Solubility
in watermiscibleSolubility miscible with ethanol, ether, benzene, toluene, xylene, turpentine, acetone slightly soluble in chloroformlog P -0.34Vapor pressure 740 mmHg (20 °C)[5]Acidity (pKa) 13.57 [6][7]
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Benzene
Benzene
Benzene
is an important organic chemical compound with the chemical formula C6H6. The benzene molecule is composed of six carbon atoms joined in a ring with one hydrogen atom attached to each. As it contains only carbon and hydrogen atoms, benzene is classed as a hydrocarbon. Benzene
Benzene
is a natural constituent of crude oil and is one of the elementary petrochemicals. Due to the cyclic continuous pi bond between the carbon atoms, benzene is classed as an aromatic hydrocarbon, the second [n]-annulene ([6]-annulene). It is sometimes abbreviated Ph–H. Benzene
Benzene
is a colorless and highly flammable liquid with a sweet smell, and is responsible for the aroma around petrol stations. It is used primarily as a precursor to the manufacture of chemicals with more complex structure, such as ethylbenzene and cumene, of which billions of kilograms are produced
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Chloroform
Chloroform, or trichloromethane, is an organic compound with formula CHCl3. It is a colorless, sweet-smelling, dense liquid that is produced on a large scale as a precursor to PTFE. It is also a precursor to various refrigerants.[4] It is one of the four chloromethanes and a trihalomethane.Contents1 Structure 2 Natural occurrence 3 History 4 Production4.1 Deuterochloroform 4.2 Inadvertent formation of chloroform5 Uses5.1 Solvent 5.2 Reagent 5.3 Anesthetic 5.4 Criminal use6 Safety6.1 Exposure 6.2 Pharmacology 6.3 Conversion to phosgene 6.4 Regulation7 References 8 External linksStructure[edit] The molecule adopts tetrahedral molecular geometry with C3v symmetry. Natural occurrence[edit] The total global flux of chloroform through the environment is approximately 7005660000000000000♠660000 tonnes per year,[5] and about 90% of emissions are natural in origin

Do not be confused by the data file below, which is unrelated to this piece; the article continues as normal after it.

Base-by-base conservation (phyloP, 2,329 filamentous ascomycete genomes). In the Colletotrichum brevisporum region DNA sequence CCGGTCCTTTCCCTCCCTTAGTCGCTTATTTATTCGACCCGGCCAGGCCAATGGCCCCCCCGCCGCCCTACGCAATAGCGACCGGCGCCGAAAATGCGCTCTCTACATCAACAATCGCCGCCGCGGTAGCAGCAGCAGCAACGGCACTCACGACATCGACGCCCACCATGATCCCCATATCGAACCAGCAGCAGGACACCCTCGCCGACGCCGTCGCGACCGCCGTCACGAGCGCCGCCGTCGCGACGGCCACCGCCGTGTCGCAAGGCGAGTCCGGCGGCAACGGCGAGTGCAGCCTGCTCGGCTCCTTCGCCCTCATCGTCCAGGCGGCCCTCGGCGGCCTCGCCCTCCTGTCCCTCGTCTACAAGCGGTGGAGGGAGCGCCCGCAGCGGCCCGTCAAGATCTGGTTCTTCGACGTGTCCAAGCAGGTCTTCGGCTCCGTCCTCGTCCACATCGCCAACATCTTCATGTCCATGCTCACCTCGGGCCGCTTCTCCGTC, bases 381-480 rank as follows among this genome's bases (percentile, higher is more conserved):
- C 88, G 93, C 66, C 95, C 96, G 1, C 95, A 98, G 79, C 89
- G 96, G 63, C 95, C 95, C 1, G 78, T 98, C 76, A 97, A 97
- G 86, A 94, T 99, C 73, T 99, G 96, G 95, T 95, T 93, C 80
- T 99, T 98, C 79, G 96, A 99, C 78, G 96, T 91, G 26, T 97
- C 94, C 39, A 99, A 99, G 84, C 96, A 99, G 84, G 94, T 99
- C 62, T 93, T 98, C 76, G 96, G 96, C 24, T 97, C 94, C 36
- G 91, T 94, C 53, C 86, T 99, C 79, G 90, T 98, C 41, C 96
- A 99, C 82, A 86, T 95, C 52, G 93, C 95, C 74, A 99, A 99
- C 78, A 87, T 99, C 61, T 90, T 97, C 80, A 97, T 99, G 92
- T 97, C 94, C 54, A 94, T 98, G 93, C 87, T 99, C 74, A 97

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Phenol
29.1 (in acetonitrile)[3]UV-vis (λmax) 270.75 nm[4]Dipole moment1.224 DPharmacologyATC codeC05BB05 (WHO) D08AE03 (WHO), N01BX03 (WHO), R02AA19 (WHO)HazardsSafety data sheet [1]GHS pictograms [5]GHS hazard statementsH301, H311, H314, H331, H341, H373[5]GHS precautionary statementsP261, P280, P301+310, P305+351+338, P310[5]NFPA 7042 3 0Flash point 79 °C (174 °F; 352 K)Explosive limits 1.8–8.6%[2]Lethal dose or concentration (LD, LC):LD50 (median dose)317 mg/kg (rat, oral) 270 mg/kg (mouse, oral)[6]LDLo (lowest published)420 mg/kg (rabbit, oral) 500 mg/kg (dog, oral) 80 mg/kg (cat, oral)[6]LC50 (median concentration)19 ppm (mammal) 81 ppm (rat) 69 ppm (mouse)[6]US health exposure limits (NIOSH):PEL (Permissible)TWA 5 ppm (19 mg/m3) [skin][2]REL (Recommended)TWA 5 ppm (1
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Selenium
Selenium
Selenium
is a chemical element with symbol Se and atomic number 34. It is a nonmetal with properties that are intermediate between the elements above and below in the periodic table, sulfur and tellurium, and also has similarities to arsenic. It rarely occurs in its elemental state or as pure ore compounds in the Earth's crust. Selenium
Selenium
(from Ancient Greek
Ancient Greek
σελήνη (selḗnē) "Moon") was discovered in 1817 by Jöns Jacob Berzelius, who noted the similarity of the new element to the previously discovered tellurium (named for the Earth). Selenium
Selenium
is found in metal sulfide ores, where it partially replaces the sulfur. Commercially, selenium is produced as a byproduct in the refining of these ores, most often during production. Minerals that are pure selenide or selenate compounds are known but rare